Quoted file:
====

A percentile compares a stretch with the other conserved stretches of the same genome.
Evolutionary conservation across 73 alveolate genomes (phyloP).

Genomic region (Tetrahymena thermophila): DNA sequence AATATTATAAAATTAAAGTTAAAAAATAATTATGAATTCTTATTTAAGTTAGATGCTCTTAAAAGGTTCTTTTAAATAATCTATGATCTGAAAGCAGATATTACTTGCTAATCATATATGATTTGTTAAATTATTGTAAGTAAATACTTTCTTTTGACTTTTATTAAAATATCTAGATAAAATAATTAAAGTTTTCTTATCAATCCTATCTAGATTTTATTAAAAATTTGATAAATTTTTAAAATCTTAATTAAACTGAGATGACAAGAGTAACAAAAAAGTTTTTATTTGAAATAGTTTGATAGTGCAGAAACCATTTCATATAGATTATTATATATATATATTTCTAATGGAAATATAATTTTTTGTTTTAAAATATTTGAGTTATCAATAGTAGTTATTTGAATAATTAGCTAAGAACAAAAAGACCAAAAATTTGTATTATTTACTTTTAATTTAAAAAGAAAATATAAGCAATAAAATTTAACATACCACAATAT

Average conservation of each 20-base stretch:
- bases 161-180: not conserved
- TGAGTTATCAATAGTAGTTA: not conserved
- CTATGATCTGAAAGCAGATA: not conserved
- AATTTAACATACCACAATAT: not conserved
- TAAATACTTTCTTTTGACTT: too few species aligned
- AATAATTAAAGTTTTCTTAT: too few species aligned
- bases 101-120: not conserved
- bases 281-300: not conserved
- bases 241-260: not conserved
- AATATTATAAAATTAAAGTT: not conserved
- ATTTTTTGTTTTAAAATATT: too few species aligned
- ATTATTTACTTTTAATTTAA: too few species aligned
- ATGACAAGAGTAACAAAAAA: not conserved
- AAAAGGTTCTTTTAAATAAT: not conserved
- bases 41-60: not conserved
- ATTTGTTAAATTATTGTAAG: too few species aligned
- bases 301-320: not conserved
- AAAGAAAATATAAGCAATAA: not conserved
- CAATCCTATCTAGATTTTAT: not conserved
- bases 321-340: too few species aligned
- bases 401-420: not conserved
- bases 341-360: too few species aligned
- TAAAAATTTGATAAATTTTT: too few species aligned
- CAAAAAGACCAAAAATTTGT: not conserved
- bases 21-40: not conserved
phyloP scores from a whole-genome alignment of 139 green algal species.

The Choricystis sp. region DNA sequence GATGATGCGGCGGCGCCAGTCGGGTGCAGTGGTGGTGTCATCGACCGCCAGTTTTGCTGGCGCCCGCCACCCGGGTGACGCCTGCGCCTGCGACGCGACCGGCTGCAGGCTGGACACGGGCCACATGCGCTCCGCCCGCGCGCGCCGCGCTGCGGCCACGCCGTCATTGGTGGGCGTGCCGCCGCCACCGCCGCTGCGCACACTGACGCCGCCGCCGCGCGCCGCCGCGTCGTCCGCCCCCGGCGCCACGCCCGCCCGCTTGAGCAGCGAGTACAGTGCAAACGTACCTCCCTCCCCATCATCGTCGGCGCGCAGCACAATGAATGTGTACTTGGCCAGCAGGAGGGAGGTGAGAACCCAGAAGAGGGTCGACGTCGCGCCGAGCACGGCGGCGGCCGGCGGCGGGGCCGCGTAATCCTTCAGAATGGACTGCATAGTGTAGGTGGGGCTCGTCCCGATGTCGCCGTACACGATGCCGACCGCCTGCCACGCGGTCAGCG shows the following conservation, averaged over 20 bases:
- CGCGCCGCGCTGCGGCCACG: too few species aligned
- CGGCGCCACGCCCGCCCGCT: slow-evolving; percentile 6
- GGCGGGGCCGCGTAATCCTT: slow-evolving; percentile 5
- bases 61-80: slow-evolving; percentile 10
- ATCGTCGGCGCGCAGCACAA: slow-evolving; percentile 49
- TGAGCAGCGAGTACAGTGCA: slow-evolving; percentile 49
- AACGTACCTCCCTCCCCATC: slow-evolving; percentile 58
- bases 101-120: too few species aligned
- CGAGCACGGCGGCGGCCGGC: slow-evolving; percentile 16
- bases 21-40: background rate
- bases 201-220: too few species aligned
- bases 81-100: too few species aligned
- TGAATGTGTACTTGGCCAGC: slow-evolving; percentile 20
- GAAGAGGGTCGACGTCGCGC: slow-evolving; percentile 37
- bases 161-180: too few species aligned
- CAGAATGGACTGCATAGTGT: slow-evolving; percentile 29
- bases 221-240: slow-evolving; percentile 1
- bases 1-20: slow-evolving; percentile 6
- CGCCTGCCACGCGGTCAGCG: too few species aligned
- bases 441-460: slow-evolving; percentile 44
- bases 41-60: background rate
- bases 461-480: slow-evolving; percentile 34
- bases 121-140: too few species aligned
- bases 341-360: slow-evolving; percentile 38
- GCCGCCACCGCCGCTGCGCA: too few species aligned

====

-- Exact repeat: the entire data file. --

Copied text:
A percentile compares a stretch with the other conserved stretches of the same genome.
Evolutionary conservation across 73 alveolate genomes (phyloP).

Genomic region (Tetrahymena thermophila): DNA sequence AATATTATAAAATTAAAGTTAAAAAATAATTATGAATTCTTATTTAAGTTAGATGCTCTTAAAAGGTTCTTTTAAATAATCTATGATCTGAAAGCAGATATTACTTGCTAATCATATATGATTTGTTAAATTATTGTAAGTAAATACTTTCTTTTGACTTTTATTAAAATATCTAGATAAAATAATTAAAGTTTTCTTATCAATCCTATCTAGATTTTATTAAAAATTTGATAAATTTTTAAAATCTTAATTAAACTGAGATGACAAGAGTAACAAAAAAGTTTTTATTTGAAATAGTTTGATAGTGCAGAAACCATTTCATATAGATTATTATATATATATATTTCTAATGGAAATATAATTTTTTGTTTTAAAATATTTGAGTTATCAATAGTAGTTATTTGAATAATTAGCTAAGAACAAAAAGACCAAAAATTTGTATTATTTACTTTTAATTTAAAAAGAAAATATAAGCAATAAAATTTAACATACCACAATAT

Average conservation of each 20-base stretch:
- bases 161-180: not conserved
- TGAGTTATCAATAGTAGTTA: not conserved
- CTATGATCTGAAAGCAGATA: not conserved
- AATTTAACATACCACAATAT: not conserved
- TAAATACTTTCTTTTGACTT: too few species aligned
- AATAATTAAAGTTTTCTTAT: too few species aligned
- bases 101-120: not conserved
- bases 281-300: not conserved
- bases 241-260: not conserved
- AATATTATAAAATTAAAGTT: not conserved
- ATTTTTTGTTTTAAAATATT: too few species aligned
- ATTATTTACTTTTAATTTAA: too few species aligned
- ATGACAAGAGTAACAAAAAA: not conserved
- AAAAGGTTCTTTTAAATAAT: not conserved
- bases 41-60: not conserved
- ATTTGTTAAATTATTGTAAG: too few species aligned
- bases 301-320: not conserved
- AAAGAAAATATAAGCAATAA: not conserved
- CAATCCTATCTAGATTTTAT: not conserved
- bases 321-340: too few species aligned
- bases 401-420: not conserved
- bases 341-360: too few species aligned
- TAAAAATTTGATAAATTTTT: too few species aligned
- CAAAAAGACCAAAAATTTGT: not conserved
- bases 21-40: not conserved
phyloP scores from a whole-genome alignment of 139 green algal species.

The Choricystis sp. region DNA sequence GATGATGCGGCGGCGCCAGTCGGGTGCAGTGGTGGTGTCATCGACCGCCAGTTTTGCTGGCGCCCGCCACCCGGGTGACGCCTGCGCCTGCGACGCGACCGGCTGCAGGCTGGACACGGGCCACATGCGCTCCGCCCGCGCGCGCCGCGCTGCGGCCACGCCGTCATTGGTGGGCGTGCCGCCGCCACCGCCGCTGCGCACACTGACGCCGCCGCCGCGCGCCGCCGCGTCGTCCGCCCCCGGCGCCACGCCCGCCCGCTTGAGCAGCGAGTACAGTGCAAACGTACCTCCCTCCCCATCATCGTCGGCGCGCAGCACAATGAATGTGTACTTGGCCAGCAGGAGGGAGGTGAGAACCCAGAAGAGGGTCGACGTCGCGCCGAGCACGGCGGCGGCCGGCGGCGGGGCCGCGTAATCCTTCAGAATGGACTGCATAGTGTAGGTGGGGCTCGTCCCGATGTCGCCGTACACGATGCCGACCGCCTGCCACGCGGTCAGCG shows the following conservation, averaged over 20 bases:
- CGCGCCGCGCTGCGGCCACG: too few species aligned
- CGGCGCCACGCCCGCCCGCT: slow-evolving; percentile 6
- GGCGGGGCCGCGTAATCCTT: slow-evolving; percentile 5
- bases 61-80: slow-evolving; percentile 10
- ATCGTCGGCGCGCAGCACAA: slow-evolving; percentile 49
- TGAGCAGCGAGTACAGTGCA: slow-evolving; percentile 49
- AACGTACCTCCCTCCCCATC: slow-evolving; percentile 58
- bases 101-120: too few species aligned
- CGAGCACGGCGGCGGCCGGC: slow-evolving; percentile 16
- bases 21-40: background rate
- bases 201-220: too few species aligned
- bases 81-100: too few species aligned
- TGAATGTGTACTTGGCCAGC: slow-evolving; percentile 20
- GAAGAGGGTCGACGTCGCGC: slow-evolving; percentile 37
- bases 161-180: too few species aligned
- CAGAATGGACTGCATAGTGT: slow-evolving; percentile 29
- bases 221-240: slow-evolving; percentile 1
- bases 1-20: slow-evolving; percentile 6
- CGCCTGCCACGCGGTCAGCG: too few species aligned
- bases 441-460: slow-evolving; percentile 44
- bases 41-60: background rate
- bases 461-480: slow-evolving; percentile 34
- bases 121-140: too few species aligned
- bases 341-360: slow-evolving; percentile 38
- GCCGCCACCGCCGCTGCGCA: too few species aligned